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Michele Ritter

How to prevent a 'twindemic' (hint: get your flu shot!)

We don’t yet have a vaccine to prevent infection with SARS-CoV-2, the novel coronavirus that causes COVID-19, but we do have a vaccine for another respiratory virus: influenza. In this episode, infectious disease physician Michele Ritter, MD, talks about the difference between flu and COVID, whether it’s possible to get both and why it’s more important than ever to get your flu vaccine this year.

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What mini-lungs in a dish might tell us about COVID-19

In this episode we speak with Aaron Carlin, MD, PhD, and Sandra Leibel, MD, assistant professors and physician-scientists at UC San Diego School of Medicine. Carlin studies viruses such as Zika virus and Leibel has developed “mini lungs” — stem cell-based organoids that grow in a petri dish in the lab, where she can study diseases that affect newborn lungs. That’s what they were doing six months ago, anyway. Then SARS-CoV-2, the novel coronavirus that has caused the COVID 19 pandemic, entered our lives. Carlin and Leibel quickly teamed up to explore what happens to the lungs when they are infected with SARS-CoV-2, and how we might be able to mitigate that damage.

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Candids Morello

The pharmacist will see you now

In this episode, Candis Morello, PharmD, pharmacist and educator at the Skaggs School of Pharmacy and Pharmaceutical Sciences at UC San Diego, shares her career path — inspired by her grandmother's peach tree — and explains how pharmacists have become an integral part of a patient's health care team. Her diabetes tune-up clinic provides an example of how pharmacists can improve patient outcomes and help lower health care costs.

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Beata Mierzwa

Science meets art — on a dress

By day, postdoctoral researcher Beata Mierzwa, PhD, studies cellular division. By night, she makes clothing — dresses, pants, shoes, backpacks — covered in colorful dividing cells. In this episode, she talks about her love of both science and art, how her unique designs help get people excited about science, and her new role as an IF/THEN Ambassador for the American Association for the Advancement of Science (AAAS). Learn more about Mierzwa and her projects at and

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Lisa Madlensky

Medical DNA test vs. consumer genetic analysis

Lisa Madlensky, PhD, director of the Family Cancer Genetics Program at Moores Cancer Center at UC San Diego Health, explains the difference between medical grade DNA tests and consumer genetic analysis like 23andMe. She talks about the nuggets that can be derived from consumer products and what might not apply. She cautions us not to use consumer products to make medical decisions. Instead, if you're concerned about your health risk, talk to a genetic counselor.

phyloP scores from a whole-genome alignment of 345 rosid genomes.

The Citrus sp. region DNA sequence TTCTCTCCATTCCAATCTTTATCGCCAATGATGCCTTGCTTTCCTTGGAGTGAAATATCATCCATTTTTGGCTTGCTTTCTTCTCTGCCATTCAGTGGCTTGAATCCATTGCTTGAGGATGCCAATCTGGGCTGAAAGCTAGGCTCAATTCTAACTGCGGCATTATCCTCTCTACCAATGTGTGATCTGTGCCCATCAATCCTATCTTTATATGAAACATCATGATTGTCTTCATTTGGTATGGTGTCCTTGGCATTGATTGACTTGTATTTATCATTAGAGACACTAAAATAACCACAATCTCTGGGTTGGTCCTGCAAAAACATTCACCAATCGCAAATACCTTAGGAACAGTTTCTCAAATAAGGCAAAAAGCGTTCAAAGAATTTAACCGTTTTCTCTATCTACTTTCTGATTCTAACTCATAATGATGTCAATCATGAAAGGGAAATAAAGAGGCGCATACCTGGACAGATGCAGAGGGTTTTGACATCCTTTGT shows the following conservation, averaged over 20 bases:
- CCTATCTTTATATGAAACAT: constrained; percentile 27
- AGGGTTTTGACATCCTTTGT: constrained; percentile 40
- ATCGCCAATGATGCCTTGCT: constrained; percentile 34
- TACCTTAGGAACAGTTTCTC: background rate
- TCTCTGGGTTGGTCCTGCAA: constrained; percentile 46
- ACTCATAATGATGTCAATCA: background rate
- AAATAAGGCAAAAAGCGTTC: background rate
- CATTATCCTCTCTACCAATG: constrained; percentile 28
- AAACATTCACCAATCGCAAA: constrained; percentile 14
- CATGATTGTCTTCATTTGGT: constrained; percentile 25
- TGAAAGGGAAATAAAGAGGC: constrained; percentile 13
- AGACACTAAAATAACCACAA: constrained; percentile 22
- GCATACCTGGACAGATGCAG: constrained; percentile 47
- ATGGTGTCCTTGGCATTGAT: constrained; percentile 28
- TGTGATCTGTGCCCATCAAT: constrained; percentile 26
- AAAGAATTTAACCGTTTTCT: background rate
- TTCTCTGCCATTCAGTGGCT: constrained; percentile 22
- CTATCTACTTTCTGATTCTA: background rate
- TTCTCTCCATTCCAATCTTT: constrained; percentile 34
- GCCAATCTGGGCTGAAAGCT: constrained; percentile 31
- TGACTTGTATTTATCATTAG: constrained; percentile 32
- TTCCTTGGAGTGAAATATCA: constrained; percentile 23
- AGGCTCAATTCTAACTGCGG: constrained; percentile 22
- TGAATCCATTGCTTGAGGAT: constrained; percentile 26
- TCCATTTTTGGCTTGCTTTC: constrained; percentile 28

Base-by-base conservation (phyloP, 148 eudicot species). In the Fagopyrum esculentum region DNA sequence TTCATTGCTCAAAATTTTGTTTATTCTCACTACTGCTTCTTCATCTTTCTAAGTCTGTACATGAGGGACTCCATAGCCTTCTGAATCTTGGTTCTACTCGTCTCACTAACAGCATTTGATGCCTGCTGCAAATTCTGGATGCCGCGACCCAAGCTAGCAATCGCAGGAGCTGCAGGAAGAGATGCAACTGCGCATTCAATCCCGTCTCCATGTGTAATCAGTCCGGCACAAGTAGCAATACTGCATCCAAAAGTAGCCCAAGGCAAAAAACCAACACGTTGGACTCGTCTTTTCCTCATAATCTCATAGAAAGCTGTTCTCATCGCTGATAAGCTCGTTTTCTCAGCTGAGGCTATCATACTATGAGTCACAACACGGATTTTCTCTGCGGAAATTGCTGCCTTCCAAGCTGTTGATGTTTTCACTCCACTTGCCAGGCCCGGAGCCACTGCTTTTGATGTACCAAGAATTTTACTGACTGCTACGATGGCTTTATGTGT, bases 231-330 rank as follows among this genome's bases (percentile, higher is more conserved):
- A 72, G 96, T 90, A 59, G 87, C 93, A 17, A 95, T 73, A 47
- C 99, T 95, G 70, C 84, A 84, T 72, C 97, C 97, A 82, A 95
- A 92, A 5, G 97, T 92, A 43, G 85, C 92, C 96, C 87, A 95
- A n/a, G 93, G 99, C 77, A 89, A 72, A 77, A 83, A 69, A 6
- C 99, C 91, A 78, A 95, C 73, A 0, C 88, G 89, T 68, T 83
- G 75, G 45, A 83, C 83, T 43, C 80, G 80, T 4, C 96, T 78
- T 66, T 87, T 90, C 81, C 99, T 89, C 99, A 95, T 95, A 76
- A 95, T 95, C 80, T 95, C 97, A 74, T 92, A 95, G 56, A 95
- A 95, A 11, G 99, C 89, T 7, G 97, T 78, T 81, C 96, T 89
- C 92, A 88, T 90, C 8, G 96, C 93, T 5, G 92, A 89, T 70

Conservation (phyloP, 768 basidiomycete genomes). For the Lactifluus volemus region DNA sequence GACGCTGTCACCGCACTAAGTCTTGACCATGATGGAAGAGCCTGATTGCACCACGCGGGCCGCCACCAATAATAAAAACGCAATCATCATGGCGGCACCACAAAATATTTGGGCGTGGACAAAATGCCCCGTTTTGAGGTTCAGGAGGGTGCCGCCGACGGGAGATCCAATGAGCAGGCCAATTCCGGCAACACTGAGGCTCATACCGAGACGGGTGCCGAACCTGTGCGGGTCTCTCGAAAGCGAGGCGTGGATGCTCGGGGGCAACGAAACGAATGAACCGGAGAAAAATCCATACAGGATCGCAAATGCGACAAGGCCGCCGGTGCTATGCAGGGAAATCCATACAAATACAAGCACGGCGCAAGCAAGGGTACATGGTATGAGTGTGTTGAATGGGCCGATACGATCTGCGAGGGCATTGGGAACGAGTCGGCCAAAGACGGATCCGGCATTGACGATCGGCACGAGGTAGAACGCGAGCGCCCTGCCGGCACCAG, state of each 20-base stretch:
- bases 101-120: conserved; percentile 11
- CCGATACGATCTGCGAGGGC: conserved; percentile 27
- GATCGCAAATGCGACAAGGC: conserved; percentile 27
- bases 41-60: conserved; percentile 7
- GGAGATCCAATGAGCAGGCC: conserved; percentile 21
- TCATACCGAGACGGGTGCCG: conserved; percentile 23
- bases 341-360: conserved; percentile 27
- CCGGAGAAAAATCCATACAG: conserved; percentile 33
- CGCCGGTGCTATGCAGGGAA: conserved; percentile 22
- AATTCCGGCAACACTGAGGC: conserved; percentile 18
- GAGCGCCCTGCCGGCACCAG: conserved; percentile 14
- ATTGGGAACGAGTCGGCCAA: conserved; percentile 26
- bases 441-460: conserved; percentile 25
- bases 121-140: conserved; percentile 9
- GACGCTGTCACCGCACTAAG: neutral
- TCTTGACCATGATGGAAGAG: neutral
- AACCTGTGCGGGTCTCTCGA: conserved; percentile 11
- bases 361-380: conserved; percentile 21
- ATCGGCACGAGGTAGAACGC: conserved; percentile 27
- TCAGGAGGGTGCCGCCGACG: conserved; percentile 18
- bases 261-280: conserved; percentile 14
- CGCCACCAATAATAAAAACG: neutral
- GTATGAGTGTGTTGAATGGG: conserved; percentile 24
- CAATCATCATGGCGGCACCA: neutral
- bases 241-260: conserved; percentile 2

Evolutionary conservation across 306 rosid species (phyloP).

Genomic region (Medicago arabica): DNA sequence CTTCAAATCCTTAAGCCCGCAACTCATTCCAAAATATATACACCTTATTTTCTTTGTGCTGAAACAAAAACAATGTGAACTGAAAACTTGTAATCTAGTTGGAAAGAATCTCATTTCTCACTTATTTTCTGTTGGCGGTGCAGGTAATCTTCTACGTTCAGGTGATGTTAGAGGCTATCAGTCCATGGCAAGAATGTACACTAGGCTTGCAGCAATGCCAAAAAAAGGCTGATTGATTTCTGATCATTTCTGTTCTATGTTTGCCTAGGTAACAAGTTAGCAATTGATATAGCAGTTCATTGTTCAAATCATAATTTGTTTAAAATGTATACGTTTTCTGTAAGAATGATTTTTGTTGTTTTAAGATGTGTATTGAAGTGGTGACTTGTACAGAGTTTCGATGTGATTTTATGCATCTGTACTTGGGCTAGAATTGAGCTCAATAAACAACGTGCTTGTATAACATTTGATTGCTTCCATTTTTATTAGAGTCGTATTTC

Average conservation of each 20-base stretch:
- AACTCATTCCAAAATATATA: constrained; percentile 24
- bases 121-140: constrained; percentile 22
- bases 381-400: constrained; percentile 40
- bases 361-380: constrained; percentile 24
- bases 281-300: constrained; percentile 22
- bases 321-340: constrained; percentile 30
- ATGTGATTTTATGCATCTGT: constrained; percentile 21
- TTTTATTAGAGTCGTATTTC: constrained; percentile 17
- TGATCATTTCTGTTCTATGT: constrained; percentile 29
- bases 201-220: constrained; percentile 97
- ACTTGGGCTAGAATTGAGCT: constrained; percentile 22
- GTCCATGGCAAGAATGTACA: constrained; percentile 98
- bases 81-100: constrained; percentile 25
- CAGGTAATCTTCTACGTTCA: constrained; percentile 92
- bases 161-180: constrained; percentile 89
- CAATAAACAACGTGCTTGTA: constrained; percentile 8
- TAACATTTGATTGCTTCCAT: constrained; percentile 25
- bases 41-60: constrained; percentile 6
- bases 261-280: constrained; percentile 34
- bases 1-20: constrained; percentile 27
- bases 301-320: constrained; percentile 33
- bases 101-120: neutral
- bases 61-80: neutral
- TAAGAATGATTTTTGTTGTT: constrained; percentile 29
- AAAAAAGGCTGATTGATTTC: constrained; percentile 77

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Alec Calac

Balancing an MD, PhD and advocacy with Alec Calac

As a kid, Alec Calac knew he wanted to be a doctor, following in his father's footsteps — but it wasn't until he started college in another state and left his community behind that he discovered his second passion: advocacy. Now, as a second year MD/PhD student at UC San Diego School of Medicine, Alec spoke with us about how he fills his "spare" time advocating for more visibility and support for Native Americans in STEM and medical careers.

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woman on mountaintop

Your lungs, high altitude and athletic training

Susan Hopkins, MD, PhD, is a professor of medicine and radiology working to figure out how the lungs work — and in particular, what happens to the lungs under stress. Following a winding road that brought her from family medicine in a small mountain town in Canada to UC San Diego School of Medicine, where she researches the effects of low oxygen and exercise on lung function, Hopkins’ interests all come back to her love of figuring out how things work. She studies high altitude pulmonary edema (HAPE), a unique condition that occurs only at high altitudes that causes the lungs to suddenly fill with liquid, and is trying to understand why HAPE is so easily reversible while other similar conditions in the clinic can be so deadly. In this episode, she talks with our intern, Noah Lowy, about her research and shares some insights into how athletic training and lung function are intertwined.

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UC San Diego Student-Run Free Clinic

Student-Run Free Clinic: teaching compassion, caring for the underserved